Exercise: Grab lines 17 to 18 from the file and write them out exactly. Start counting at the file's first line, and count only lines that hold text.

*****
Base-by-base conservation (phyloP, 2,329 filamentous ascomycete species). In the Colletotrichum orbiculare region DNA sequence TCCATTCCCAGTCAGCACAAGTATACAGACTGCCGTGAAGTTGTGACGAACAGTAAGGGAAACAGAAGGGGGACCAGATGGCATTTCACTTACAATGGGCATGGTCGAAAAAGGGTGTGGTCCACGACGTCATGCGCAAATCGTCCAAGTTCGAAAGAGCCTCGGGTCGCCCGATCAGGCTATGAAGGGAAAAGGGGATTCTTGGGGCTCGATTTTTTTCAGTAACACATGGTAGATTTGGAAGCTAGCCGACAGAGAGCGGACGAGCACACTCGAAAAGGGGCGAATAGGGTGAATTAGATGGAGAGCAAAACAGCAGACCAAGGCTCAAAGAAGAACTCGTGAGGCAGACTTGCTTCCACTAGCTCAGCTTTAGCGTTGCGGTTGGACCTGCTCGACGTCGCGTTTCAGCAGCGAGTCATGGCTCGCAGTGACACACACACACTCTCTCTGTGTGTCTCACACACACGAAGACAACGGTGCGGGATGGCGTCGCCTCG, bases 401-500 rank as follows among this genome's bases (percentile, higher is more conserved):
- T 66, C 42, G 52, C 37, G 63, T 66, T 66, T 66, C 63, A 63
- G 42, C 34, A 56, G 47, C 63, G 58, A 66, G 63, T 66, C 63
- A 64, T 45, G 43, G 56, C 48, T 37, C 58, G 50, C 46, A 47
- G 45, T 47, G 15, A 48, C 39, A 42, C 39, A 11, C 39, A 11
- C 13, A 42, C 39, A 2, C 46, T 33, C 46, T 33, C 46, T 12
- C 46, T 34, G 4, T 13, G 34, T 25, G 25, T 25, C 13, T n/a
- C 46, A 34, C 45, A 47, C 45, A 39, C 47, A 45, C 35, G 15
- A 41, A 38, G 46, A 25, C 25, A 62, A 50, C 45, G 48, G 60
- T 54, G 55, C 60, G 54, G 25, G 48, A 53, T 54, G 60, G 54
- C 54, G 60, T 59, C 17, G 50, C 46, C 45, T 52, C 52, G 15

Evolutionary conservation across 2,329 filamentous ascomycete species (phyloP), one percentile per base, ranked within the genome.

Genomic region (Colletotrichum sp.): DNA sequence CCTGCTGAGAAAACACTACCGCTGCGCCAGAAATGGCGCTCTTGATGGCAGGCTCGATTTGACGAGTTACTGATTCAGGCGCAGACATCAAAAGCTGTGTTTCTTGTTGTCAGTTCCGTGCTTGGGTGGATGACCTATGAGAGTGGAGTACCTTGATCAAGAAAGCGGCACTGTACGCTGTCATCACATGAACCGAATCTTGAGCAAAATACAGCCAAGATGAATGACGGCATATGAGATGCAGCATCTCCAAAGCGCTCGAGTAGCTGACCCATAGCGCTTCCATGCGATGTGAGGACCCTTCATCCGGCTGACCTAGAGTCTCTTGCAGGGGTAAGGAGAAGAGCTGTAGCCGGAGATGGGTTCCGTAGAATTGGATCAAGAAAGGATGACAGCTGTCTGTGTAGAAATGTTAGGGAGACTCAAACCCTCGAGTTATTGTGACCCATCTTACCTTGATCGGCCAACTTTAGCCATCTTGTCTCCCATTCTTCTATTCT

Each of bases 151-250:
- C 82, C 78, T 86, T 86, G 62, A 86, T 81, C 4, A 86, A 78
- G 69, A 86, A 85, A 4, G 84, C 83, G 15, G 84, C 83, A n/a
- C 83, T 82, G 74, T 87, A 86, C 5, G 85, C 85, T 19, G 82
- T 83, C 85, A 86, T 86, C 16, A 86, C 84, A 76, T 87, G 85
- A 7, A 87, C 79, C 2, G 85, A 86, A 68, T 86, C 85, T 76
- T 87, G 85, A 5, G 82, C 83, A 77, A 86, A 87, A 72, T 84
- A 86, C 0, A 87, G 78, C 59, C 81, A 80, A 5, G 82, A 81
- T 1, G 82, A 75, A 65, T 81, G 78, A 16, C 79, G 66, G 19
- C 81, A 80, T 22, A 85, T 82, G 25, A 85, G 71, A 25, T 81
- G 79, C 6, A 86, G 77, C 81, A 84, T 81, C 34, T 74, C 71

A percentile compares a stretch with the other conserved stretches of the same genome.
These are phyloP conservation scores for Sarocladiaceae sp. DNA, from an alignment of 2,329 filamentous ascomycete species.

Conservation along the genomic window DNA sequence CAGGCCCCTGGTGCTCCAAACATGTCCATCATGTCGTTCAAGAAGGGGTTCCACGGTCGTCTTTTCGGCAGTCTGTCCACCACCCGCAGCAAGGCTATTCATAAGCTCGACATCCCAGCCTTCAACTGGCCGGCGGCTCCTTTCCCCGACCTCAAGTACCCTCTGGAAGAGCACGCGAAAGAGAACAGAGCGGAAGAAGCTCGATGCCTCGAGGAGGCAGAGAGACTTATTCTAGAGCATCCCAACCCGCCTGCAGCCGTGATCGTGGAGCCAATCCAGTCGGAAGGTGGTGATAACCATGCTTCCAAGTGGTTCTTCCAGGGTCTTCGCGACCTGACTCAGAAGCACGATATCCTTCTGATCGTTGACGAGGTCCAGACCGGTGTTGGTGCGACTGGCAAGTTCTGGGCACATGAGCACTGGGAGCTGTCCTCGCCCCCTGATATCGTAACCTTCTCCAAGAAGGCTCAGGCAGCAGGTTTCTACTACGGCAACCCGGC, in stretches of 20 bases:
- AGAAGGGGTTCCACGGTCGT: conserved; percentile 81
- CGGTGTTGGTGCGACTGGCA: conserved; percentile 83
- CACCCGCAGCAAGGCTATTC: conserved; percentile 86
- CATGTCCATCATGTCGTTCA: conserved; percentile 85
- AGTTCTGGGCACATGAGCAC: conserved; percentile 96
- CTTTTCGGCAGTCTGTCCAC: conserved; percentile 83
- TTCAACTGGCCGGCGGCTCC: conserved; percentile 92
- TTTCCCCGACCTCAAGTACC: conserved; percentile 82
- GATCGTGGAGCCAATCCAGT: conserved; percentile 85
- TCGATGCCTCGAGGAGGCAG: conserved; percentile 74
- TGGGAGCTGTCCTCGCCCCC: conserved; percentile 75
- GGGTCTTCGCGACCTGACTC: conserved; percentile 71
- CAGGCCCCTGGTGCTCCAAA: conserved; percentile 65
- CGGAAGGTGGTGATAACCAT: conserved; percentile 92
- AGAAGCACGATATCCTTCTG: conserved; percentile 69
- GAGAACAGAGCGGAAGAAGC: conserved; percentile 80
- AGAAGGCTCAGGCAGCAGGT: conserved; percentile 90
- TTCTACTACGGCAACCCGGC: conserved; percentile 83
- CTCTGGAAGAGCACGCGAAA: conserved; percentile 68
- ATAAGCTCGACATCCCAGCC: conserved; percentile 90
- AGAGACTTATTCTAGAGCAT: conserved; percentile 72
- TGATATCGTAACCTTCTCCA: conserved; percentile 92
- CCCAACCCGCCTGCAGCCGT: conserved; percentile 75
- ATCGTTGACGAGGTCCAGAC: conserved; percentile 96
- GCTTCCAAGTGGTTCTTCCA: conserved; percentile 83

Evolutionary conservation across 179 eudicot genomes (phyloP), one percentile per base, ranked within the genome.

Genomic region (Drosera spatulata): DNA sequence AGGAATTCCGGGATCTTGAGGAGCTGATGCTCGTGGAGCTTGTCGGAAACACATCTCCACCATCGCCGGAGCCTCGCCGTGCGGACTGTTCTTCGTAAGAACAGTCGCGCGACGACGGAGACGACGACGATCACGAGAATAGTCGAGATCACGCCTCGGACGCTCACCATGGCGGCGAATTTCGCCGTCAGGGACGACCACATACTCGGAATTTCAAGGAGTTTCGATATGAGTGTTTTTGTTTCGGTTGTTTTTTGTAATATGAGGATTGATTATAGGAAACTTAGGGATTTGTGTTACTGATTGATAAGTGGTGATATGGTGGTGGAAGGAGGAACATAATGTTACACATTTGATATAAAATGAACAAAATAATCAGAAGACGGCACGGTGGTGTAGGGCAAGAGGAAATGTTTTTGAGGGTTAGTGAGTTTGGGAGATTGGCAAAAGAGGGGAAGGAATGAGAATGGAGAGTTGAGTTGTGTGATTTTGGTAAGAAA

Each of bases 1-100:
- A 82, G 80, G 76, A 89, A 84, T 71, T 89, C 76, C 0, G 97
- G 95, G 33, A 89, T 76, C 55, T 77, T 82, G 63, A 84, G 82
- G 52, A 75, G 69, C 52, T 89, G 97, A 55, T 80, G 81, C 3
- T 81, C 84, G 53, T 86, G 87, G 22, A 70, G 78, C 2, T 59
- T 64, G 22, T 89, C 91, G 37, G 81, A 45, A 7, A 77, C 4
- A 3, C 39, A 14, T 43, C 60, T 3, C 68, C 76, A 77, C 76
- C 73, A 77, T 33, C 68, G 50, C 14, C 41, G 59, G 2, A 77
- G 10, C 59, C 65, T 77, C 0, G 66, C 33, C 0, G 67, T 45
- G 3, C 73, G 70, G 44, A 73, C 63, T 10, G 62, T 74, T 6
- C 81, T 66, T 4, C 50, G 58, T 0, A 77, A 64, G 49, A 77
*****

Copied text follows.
- C 83, T 82, G 74, T 87, A 86, C 5, G 85, C 85, T 19, G 82
- T 83, C 85, A 86, T 86, C 16, A 86, C 84, A 76, T 87, G 85